Category Archives: Culture

ASSESSING TEDDY ROOSEVELT

Future generations may look back at 2020 as the Year of Madness. In the name of racial justice, statues of Abraham Lincoln and Ulysses Grant – the two men most responsible for the eradication of American slavery – have been defaced. The destruction in Madison, Wisconsin of the monument to Hans Christian Heg may mark the nadir of the inanity. Heg, a Norwegian immigrant, devoted his life to the abolitionist cause, fought bravely in several Civil War battles, and died leading a charge against a numerically superior Confederate force. His statue was torn down, decapitated, and thrown into a lake.

The equestrian statue of Theodore Roosevelt at the entrance of the American Museum of Natural History is another target of our national Cultural Revolution. The monument features Roosevelt on horseback, with a Native American on one side and an African on the other, both on foot. According to James Earle Fraser, the sculptor, the two figures at Roosevelt’s side “are guides symbolizing the continents of Africa and America, and … stand for Roosevelt’s friendliness to all races.” According to John Russell Pope, the Museum architect, the three figures together comprise “a heroic group.”

Teddy Roosevelt Statue

The statue will be removed because some object to the fact that Roosevelt occupies a position of prominence, seated in the center on horseback while his Indian and African guides stand on either side. The configuration, socially conscious critics insist, signifies that the Indian and African are inferior.

Of course there is another, less contentious explanation for Roosevelt’s central placement:  the statue was erected to honor him. Roosevelt was a devoted conservationist and the author of many books on natural history. As President, he placed some 230 million acres of land under protection. His father was a co-founder of the Museum, which has enjoyed a long association with the Roosevelt family. He occupies the central position for the same reason a newly wedded couple occupies the center of a family photograph. It doesn’t signify that the family members off to the sides are inferior; it simply means that they are not the main subject of the photograph.

The fact that removal has been ordained by the Museum Board itself, rather than by a mob, should fool no one. The Board acted under the same pressure animating the rest of our Cultural Revolution.

Rather than organize counter-mobs to protect such statues, perhaps the best response may be to use these events to educate the public.  As the destruction of the Hans Christian Heg statue demonstrates, much of the current madness arises from plain ignorance. The best cure for ignorance is knowledge. Continue reading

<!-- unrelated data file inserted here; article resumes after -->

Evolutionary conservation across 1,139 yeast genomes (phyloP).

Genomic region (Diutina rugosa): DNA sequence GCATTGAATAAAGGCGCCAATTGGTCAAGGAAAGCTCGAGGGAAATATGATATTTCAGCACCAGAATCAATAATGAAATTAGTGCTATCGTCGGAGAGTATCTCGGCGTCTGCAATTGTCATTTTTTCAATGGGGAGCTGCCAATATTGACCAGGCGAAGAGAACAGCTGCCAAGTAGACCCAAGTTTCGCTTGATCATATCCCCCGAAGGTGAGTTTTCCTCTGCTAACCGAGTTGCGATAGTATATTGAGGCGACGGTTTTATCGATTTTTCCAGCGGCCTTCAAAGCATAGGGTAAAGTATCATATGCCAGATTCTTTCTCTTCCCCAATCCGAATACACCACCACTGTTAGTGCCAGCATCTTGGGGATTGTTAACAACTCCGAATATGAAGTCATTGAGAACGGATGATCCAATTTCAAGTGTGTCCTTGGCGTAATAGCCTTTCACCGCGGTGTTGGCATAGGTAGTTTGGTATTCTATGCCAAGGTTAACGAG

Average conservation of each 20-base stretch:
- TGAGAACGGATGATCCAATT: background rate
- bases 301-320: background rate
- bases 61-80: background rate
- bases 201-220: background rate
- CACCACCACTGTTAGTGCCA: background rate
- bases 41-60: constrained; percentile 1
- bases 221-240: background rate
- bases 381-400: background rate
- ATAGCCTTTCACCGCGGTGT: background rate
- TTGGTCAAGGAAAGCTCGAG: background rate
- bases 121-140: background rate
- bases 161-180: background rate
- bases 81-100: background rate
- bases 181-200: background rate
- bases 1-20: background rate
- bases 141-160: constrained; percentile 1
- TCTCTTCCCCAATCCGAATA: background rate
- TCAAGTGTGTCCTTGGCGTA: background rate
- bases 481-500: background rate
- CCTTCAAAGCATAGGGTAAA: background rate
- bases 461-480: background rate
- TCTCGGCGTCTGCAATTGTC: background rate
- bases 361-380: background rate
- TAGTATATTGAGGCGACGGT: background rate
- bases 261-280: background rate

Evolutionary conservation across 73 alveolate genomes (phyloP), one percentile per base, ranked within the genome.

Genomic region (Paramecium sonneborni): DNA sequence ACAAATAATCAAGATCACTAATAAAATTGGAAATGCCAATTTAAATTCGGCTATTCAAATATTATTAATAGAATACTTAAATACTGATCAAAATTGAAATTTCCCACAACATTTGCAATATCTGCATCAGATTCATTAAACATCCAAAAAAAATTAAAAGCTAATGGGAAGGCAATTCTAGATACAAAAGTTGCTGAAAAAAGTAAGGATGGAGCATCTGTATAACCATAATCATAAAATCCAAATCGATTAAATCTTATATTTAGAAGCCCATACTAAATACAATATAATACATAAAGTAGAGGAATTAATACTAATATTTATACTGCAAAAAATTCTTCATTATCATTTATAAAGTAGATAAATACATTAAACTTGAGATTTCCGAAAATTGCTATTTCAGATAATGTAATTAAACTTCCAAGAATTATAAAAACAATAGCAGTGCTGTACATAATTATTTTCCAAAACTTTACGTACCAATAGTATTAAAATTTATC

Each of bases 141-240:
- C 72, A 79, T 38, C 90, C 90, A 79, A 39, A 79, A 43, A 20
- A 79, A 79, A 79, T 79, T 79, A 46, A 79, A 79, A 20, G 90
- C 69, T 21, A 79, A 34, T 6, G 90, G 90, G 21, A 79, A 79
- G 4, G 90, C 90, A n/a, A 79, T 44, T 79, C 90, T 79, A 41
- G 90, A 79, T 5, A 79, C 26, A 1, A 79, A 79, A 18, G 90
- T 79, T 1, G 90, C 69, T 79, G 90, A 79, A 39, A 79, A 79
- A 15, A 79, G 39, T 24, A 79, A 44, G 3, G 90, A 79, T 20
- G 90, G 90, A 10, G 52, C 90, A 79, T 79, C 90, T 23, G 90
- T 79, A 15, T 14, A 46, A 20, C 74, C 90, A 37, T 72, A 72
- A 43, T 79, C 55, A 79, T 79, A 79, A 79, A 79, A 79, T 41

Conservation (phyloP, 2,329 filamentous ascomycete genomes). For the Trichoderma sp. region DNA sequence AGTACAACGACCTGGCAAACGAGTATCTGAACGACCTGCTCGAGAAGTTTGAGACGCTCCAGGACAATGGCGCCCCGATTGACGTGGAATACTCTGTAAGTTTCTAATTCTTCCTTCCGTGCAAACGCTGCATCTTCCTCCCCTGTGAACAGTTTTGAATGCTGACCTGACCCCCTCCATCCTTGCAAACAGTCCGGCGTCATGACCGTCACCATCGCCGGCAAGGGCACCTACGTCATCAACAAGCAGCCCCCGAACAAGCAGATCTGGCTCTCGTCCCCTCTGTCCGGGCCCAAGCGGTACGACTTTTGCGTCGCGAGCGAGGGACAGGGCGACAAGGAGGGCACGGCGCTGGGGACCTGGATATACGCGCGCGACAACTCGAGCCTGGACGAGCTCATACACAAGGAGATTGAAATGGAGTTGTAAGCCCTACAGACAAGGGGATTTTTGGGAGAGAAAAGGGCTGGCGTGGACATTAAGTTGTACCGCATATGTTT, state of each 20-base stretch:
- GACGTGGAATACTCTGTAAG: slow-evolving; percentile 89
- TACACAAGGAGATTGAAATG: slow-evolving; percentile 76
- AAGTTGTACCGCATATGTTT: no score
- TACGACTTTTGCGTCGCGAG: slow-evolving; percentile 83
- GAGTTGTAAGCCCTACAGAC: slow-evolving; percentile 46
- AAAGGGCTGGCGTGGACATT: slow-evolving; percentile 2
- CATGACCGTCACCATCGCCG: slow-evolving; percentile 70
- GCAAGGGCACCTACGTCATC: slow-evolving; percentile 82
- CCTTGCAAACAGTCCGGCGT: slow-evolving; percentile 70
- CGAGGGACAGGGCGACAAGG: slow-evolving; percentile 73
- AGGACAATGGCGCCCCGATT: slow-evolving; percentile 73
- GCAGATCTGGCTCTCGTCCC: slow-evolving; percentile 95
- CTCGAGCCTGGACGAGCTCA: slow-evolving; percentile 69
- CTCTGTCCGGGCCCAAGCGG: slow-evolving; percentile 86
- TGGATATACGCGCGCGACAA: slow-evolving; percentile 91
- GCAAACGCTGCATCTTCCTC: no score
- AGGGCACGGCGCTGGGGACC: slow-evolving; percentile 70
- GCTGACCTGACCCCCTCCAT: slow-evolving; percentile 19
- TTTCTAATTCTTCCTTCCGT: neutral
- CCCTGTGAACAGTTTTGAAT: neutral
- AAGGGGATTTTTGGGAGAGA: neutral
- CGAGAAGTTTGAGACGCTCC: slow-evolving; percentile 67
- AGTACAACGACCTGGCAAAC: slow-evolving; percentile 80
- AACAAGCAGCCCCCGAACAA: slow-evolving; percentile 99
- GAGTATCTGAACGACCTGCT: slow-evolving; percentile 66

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WINSTON CHURCHILL’S LIFE MATTERED

In the wake of the George Floyd killing, protests have erupted around the world. Now Winston Churchill has been caught up in the maelstrom.

His monument in London’s Parliament Square has been boarded up after protesters daubed “was a racist” in red paint on it. His granddaughter Emma Soames told the BBC that the statue may have to be placed in a museum for its own protection.

The Churchill monument is by no means alone in attracting controversy. Confederate statues have been removed or covered with graffiti all over the South. Statues of Columbus have been toppled or vandalized in Miami, Richmond, and St. Paul. Those actions, whatever one might believe about their propriety, are at least understandable. It is hard to make sense of some of the other statue protests. In Boston, a memorial to the 54th Massachusetts Regiment, the first black volunteer infantry unit in the Civil War, was defaced, and a petition to take down a statue of Abraham Lincoln has attracted 7,000 signatures. In Leicester, England,  a petition to remove a statue of Churchill’s erstwhile foe Mahatma Gandhi has received nearly 5,000 signatures.

One can only say, with Mark Antony: “Mischief, thou art afoot. Take thou what course thou wilt.”

But is the assault on Churchill’s monument mere mischief? Or was he in fact a racist?

In these times of upheaval and uncertainty, an answer of absolute conviction is due. So the only proper response to that question is an adamant: “Yes, but.”

Churchill Monument

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HER FINEST HOUR

Elizabeth Alexandra Mary Windsor, known by her professional name Queen Elizabeth II, spoke to the world about the Covid-19 pandemic Sunday night. Her speech demonstrated why modern skeptics – including small-d democrats and small-r republicans — still find themselves awestruck by the ancient institution of monarchy.